One of my motivations in creating OpenAI was, in addition to developing this technology, was also to address the questions that are posed by AGI, the difficult questions, the concerns that we raised. In addition to working with governments and helping them understand what is coming and prepare for it, we also doing a lot of research on addressing the technological side of things, so that the AI will never want to go rogue. And this is something which I'm working on as well. But I think the thing to note, because AI and AGI is really the only area of the economy where there is a lot of excitement, a lot of investment, everyone is working on it. There's a huge number of labs in the world trying to build the same thing. Even if OpenAI takes these desirable steps that I mentioned, what about the rest of the companies and the rest of the world? And this is where I want to make my observation about the force that exists. And this observation is this: consider the world one year ago. As recently as one year ago, people weren't really talking about AI, not in the same way at all. What happened? We all experienced what it's like to talk to a computer and to be understood. The idea that computers will become really intelligent and eventually more intelligent than us is becoming widespread. It used to be a niche idea that only a few enthusiasts and hobbyists and people who were very into AI were thinking about. But now, everyone is thinking about it. And as AI continues to make progress, as technology continues to advance, as more and more people see what AI can do and where it is headed towards, then it will become clear just how dramatic, incredible, and almost fantastical AGI is going to be, and how much trepidation is appropriate. And what I claim will happen is that people will start to act in unprecedentedly collaborative ways out of their own self-interest. It's already happening right now. You see the leading AGI companies starting to collaborate, for a specific example, through the Frontiers model forum. And we will expect that companies that are competitors will share technical information to make their AI safe. We may even see governments do this.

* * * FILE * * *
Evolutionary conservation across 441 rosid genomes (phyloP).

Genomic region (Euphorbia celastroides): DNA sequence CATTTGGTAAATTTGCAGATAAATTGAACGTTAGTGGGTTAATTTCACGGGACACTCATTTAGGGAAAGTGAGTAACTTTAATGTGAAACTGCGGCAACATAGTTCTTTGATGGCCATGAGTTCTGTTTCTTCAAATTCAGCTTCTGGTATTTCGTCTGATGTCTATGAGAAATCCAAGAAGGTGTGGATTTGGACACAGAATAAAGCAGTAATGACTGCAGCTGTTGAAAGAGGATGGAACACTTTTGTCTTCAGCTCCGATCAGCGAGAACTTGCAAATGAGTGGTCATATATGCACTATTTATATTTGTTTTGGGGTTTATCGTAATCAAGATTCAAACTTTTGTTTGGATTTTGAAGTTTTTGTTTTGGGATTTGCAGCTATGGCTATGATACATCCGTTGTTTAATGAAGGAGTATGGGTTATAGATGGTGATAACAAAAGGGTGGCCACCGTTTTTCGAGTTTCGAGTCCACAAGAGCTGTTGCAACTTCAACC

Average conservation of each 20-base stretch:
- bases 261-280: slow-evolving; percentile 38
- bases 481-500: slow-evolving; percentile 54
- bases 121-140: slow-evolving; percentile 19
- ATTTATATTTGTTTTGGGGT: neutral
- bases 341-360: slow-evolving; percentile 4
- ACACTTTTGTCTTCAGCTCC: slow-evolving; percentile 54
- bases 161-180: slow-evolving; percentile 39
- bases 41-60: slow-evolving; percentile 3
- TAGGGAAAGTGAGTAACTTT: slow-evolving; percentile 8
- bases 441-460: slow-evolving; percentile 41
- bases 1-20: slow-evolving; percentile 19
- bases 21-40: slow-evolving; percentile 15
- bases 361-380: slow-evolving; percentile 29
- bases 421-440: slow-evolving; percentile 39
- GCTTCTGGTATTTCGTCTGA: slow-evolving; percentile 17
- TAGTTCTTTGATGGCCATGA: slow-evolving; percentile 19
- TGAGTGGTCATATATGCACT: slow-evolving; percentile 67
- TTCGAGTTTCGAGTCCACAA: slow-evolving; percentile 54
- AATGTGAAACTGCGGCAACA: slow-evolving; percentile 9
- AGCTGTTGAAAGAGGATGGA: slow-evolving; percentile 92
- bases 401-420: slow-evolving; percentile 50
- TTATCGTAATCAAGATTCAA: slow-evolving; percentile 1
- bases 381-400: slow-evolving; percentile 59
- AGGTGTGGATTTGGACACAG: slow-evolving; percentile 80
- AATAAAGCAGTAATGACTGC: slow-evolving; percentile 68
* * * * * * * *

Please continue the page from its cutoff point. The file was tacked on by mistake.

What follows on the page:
For another example, at OpenAI, we really believed in how dramatic AGI is going to be. So, one of the ideas that we were operating by, and it's been written on our website for 5 years now, is that when technology gets such that we are very, very close to AGI, to computers smarter than humans, and if some other company is far ahead of us, then rather than compete with them, we will help them out, join them, in a sense. And why do that? Because we feel we appreciate how incredibly dramatic AGI is going to be. And my claim is that with each generation of capability advancements, as AI gets better, and as all of you experience what AI can do, as people who run AI efforts and AGI efforts, and people who work on them will experience it as well, this will change the way we see AI and AGI, and that will change collective behavior. And this is an important reason why I'm hopeful that despite the great challenges that's posed by this technology, we will overcome them. Thank you.